The 10 Best Customer Service Jobs

A young business woman at a reception desk.
••• Dr. Heinz Linke / Getty Images

Are you considering a career in customer service? It’s a good choice and an occupation with a 5% increase in projected job growth over the next ten years. There are customer service jobs available in almost every industry. Top employers include call centers, brick-and-mortar and online retailers, credit card companies and agencies, insurance companies, and financial institutions.

Those aren’t the only jobs available for job seekers with strong customer service skills. If you have the right skill set and the desire to help people, you’ll find a variety of different job options to consider. You’ll also have the opportunity for job growth and will be able to move up the career ladder. In many cases, without additional education and training. Here’s information on some of the best jobs that require customer service skills, the credentials you need to get hired, what you can expect to get paid, and how to find job listings.


Top 10 Customer Service Jobs

Here is a sampling of the types of jobs available in customer service. Depending on the position and the company, you may be able to work remotely for some of these jobs. For most positions, being able to work flexible day, evening and weekend jobs is a plus.

  • Call Center Agent: You could work at a virtual call center from home or work inside a call center. Regardless of where you work, you’ll answer phone or email inquiries from customers. Depending on the job, you’ll place orders, respond to and handle customer issues, or make appointments. Call center staff are expected to handle a high volume of calls and to have excellent communication and problem-solving skills.
  • Concierge: Do you love helping people? Do you know all the best places to go in your city or town? Many hotels have concierges on staff who book reservations, suggest activities and arrange transportation for guests. Virtual concierges do many of the same tasks, either on the phone or online through a messaging system or email.
  • Client Relations Associate: Client relations staff are the employees who build and maintain relationships with an organization’s most important customers. This is a hands-on position working with assigned clients to make sure that they are happy with the company’s services and products.  Your job is to ensure client satisfaction and to work with team members, other company departments, and external vendors to ensure that the customer’s needs are met.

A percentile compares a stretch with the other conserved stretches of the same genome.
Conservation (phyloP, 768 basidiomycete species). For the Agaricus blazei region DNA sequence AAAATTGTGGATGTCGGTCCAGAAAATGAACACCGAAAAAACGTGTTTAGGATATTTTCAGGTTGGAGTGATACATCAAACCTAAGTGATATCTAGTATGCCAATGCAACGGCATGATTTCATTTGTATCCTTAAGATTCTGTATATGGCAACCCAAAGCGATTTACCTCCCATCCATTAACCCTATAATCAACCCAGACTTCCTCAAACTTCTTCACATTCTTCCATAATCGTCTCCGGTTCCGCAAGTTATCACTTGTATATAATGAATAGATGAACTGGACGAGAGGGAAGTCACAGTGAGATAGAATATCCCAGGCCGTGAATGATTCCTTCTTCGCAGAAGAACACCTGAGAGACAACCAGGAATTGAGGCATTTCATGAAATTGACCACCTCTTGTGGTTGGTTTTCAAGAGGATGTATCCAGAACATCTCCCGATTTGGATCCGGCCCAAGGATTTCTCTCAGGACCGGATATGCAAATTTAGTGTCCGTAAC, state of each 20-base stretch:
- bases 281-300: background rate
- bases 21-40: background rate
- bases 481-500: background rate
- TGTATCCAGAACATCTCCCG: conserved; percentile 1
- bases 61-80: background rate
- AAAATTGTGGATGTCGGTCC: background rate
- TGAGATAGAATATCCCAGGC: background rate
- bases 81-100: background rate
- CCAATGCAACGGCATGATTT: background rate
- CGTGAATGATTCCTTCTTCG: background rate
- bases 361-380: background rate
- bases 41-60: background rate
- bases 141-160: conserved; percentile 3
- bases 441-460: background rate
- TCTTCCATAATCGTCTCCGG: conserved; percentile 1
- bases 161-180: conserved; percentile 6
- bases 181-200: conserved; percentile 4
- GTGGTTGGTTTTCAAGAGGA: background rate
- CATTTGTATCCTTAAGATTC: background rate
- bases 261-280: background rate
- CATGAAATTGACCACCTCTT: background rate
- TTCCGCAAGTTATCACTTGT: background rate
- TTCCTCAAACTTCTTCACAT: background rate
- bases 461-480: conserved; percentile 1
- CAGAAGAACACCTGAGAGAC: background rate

• Client Services Coordinator: Client services coordinators get things done. They may handle order processing, setting up and coordinating services, tracking deliveries and installations, and resolving customer issues. This job requires solid phone skills and the ability to juggle a lot of tasks.
  • Customer Service Representative: Customer service representative is the catch-all job title for many different roles in customer service. Customer service representatives interact with customers to process orders, provide information about an organization’s products and services, and resolve issues.  Almost every organization provides some level of customer service, and jobs are plentiful.
  • Front Desk Associate / Receptionist: If you have great interpersonal skills and the ability to handle in-person and phone communications, a front desk position is a good job option. If you’re working in a corporate setting, it may be a typical 9 a.m.-5 p.m. job. For hotel, resort, medical and hospitality positions you will probably need more availability.